29 April 2019
3 min read

3000acres is an organisation turning Melbourne’s empty spaces into thriving mini city farms and forging budding community friendships. In 2018 Australian Ethical was proud to support their work through our Community Grants program.

Eating food that is grown locally is a great way to cut down on food miles (the distance food travels from production to consumer). And in an increasingly urban environment where we’ve lost touch with where our food comes from, it’s an important way to reconnect with our food. That’s why 3000acres is on a mission to help more people grow more food in more places.

Morgan Koegel, 3000acres’ Managing Director, talks passionately from her Collingwood office about how the organisation is helping to reshape the way people interact with their food one garden at a time.

“These gardens encompass community development, they tackle food waste and build resilient communities that fight climate change,” says Morgan. “As a result, people who otherwise wouldn’t be able to access fresh healthy food now can.”


The program brings together people from many walks of life to work alongside each other growing fresh produce.

“You might see an elderly Italian man explaining to a 20-year-old Brunswick local how to grow tomatoes. These amazing cultural intergenerational connections are a wonderful community development outcome.”

3000acres has even worked with the Asylum Seekers Resource Centre, connecting their clients and staff with a shared community garden close to their office.

“There’s often a belief that growing food in urban environments isn’t possible or that people can only grow tokenistic amounts of food,” explains Morgan, who wants to help people reconnect with their food in a meaningful way. “But the reality is we’re increasingly seeing gardens in urban areas where people are growing enough food to feed their families and even sell them at local markets.”


Since 2014, 3000acres has helped build 21 gardens while consulting on dozens more across Victoria. The organisation works with local councils turning underutilised land into community gardens. They also host workshops showing people how to create vegetable gardens, provide a communal set of tools shared across the gardens, and have recently introduced community composting.

Reclaiming food waste

Through our grant, 3000acres has built large-scale composting and worm farming systems in community gardens, encouraging locals to bring their food scraps for sustainable disposal.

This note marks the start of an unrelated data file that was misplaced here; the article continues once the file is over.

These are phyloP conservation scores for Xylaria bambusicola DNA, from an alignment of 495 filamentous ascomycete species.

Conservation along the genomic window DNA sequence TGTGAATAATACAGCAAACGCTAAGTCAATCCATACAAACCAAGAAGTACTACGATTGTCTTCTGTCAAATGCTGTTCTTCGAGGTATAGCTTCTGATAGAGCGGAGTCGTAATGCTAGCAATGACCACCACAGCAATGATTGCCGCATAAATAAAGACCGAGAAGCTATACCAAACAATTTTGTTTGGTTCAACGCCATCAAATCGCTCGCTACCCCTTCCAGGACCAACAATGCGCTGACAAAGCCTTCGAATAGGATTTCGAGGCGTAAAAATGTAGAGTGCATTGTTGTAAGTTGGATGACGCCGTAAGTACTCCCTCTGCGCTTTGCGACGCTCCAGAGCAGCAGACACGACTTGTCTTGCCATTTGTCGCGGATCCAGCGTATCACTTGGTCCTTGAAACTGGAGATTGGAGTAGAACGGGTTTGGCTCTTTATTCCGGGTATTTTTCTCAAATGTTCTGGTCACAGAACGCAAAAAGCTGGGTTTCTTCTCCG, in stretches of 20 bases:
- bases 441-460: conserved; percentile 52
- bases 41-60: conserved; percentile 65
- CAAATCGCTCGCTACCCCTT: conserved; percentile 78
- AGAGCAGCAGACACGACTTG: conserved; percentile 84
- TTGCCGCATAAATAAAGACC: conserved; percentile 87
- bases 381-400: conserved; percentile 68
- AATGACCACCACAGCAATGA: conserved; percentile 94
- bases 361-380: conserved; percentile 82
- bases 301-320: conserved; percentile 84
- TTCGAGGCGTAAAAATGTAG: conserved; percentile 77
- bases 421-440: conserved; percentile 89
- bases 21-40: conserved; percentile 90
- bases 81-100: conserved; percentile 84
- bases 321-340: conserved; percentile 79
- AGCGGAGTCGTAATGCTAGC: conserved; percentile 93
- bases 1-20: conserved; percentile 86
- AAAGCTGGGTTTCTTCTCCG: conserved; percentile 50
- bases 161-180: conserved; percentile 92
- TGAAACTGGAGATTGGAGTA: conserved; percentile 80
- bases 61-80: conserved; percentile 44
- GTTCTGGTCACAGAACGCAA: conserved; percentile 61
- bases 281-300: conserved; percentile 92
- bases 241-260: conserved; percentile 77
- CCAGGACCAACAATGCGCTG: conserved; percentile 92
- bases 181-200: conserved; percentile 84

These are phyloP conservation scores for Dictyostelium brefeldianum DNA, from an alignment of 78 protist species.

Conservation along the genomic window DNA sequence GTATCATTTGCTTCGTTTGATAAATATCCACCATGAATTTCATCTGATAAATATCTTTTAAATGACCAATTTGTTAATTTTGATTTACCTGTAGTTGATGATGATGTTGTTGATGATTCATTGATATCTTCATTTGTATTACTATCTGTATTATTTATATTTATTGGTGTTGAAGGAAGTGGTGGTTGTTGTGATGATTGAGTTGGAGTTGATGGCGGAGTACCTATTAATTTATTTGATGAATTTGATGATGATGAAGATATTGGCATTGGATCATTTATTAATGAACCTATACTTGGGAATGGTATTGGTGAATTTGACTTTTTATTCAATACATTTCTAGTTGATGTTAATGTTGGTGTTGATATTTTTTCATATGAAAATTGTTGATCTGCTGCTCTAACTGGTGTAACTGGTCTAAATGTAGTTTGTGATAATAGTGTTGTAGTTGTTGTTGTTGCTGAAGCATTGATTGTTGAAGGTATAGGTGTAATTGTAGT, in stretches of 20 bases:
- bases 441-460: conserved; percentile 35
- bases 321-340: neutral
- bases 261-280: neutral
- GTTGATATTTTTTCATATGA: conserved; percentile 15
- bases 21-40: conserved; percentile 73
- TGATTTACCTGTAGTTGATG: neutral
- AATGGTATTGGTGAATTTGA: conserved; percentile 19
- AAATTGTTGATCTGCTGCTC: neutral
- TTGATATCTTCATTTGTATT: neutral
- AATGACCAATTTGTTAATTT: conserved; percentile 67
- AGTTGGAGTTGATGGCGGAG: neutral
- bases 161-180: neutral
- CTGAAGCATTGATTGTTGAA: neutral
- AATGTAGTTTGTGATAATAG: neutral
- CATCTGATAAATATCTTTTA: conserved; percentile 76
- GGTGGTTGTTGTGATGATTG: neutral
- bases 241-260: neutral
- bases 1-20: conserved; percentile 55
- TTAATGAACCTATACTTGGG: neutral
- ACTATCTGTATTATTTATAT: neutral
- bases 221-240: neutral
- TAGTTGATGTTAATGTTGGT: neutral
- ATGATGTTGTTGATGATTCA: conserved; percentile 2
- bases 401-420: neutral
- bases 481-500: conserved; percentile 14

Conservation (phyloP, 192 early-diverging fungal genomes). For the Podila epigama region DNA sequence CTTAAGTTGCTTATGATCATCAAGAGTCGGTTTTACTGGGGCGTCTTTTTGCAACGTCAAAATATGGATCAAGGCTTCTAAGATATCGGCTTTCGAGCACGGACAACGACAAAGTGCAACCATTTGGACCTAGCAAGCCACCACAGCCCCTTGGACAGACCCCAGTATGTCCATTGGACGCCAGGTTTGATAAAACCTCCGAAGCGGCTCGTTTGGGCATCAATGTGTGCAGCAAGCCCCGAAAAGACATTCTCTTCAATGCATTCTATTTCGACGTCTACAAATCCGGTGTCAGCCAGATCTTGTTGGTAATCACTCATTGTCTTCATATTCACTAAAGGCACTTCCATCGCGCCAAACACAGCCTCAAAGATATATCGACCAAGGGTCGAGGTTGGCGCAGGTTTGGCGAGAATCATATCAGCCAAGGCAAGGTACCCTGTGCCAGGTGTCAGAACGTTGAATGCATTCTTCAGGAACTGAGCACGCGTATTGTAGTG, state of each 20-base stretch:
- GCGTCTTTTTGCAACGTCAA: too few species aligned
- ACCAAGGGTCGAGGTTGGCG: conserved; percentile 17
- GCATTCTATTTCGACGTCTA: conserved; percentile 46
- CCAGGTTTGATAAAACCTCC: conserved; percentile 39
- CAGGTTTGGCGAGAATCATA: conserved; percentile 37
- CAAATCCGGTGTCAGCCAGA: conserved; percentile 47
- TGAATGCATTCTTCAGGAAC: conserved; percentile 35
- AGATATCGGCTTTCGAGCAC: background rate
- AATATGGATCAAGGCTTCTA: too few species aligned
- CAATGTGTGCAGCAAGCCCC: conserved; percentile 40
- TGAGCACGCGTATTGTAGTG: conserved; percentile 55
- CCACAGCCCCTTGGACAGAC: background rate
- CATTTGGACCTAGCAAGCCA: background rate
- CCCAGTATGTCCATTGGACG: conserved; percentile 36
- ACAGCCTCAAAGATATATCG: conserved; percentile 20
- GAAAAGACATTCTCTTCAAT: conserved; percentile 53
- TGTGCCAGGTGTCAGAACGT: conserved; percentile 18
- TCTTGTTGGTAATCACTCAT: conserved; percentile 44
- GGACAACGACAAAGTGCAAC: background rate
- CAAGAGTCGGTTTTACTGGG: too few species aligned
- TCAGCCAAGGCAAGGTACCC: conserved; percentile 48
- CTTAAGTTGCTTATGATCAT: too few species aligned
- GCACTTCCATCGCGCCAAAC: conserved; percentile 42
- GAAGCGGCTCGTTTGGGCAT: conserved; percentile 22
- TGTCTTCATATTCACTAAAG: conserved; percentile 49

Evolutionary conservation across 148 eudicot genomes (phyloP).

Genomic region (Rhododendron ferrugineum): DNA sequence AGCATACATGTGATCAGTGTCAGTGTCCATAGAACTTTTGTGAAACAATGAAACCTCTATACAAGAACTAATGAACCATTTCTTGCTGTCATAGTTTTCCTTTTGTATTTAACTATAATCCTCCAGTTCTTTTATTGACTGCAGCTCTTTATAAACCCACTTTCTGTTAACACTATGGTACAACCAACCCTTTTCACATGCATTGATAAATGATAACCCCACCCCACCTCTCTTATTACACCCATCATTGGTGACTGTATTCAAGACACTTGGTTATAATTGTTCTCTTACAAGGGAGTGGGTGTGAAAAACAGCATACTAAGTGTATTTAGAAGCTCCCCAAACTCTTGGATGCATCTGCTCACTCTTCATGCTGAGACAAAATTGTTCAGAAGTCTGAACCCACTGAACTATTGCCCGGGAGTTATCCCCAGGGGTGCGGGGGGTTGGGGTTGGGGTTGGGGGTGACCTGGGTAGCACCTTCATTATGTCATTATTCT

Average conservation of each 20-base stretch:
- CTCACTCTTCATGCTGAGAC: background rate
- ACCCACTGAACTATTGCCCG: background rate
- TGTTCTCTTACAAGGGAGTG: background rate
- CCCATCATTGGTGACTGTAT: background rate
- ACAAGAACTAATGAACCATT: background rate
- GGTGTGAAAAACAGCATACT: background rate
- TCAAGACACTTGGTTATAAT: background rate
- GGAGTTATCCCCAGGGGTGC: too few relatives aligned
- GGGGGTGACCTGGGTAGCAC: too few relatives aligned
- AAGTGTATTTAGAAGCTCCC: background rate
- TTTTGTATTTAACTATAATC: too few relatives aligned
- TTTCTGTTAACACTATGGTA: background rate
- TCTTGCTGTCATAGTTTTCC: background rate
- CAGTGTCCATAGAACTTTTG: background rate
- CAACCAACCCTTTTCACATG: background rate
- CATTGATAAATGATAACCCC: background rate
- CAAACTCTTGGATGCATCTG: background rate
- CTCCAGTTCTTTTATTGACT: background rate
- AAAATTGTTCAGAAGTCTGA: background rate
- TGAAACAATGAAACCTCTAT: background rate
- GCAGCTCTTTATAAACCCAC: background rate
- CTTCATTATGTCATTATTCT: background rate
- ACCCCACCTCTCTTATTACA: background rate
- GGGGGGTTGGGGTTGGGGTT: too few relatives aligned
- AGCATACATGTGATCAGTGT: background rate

750 households are involved, diverting 9,000 kilograms of food from landfill each year and producing 630 kilograms of compost, which is used for the community gardens, enabling them to grow more and reduce food mileage.


“Instead of food going to landfill and contributing to climate change, we’re able to use it to create nutritious soil and fertilisers that can be used to grow more food,” explains Morgan. “Community gardens are the perfect place for composting because people walk past them, so it’s really convenient.”

When food gets sent to landfill it produces greenhouse gasses which contribute to climate change. In fact, 8% of greenhouse gases are caused by food waste. But when food and paper are composted the matter breaks down and produces nutritious soil which community gardens need a lot of.

Shockingly, one in five shopping bags of food ends up in the bin in Australia. That’s $3,800 worth of groceries per household.

“People are becoming more aware and thinking about how much food they waste. But with the increase in people living in apartments, they feel bad that they can’t process their scraps in a responsible way. With the Community Grant, we were able to put composting facilities in 20 gardens.”


Food security for our future

Food security might seem like an issue restricted to places like Africa, but research shows nearly four million Australians experience food insecurity each year. One quarter are children.

“We need to feed the planet and not contribute to climate change,” says Morgan. “So we want to get more people involved in growing their own food, both from a sustainable perspective but also the threat of people not having access to fresh, healthy food.


“Composting is a great way to fight climate change because it’s using a natural decomposition process of organic material to produce something of high quality that returns to the food system.

“Together we can reduce waste, fight climate change and help community gardens produce delicious local food!”

Australian Ethical is proud to have supported 3000acres in the 2018 Community Grants.

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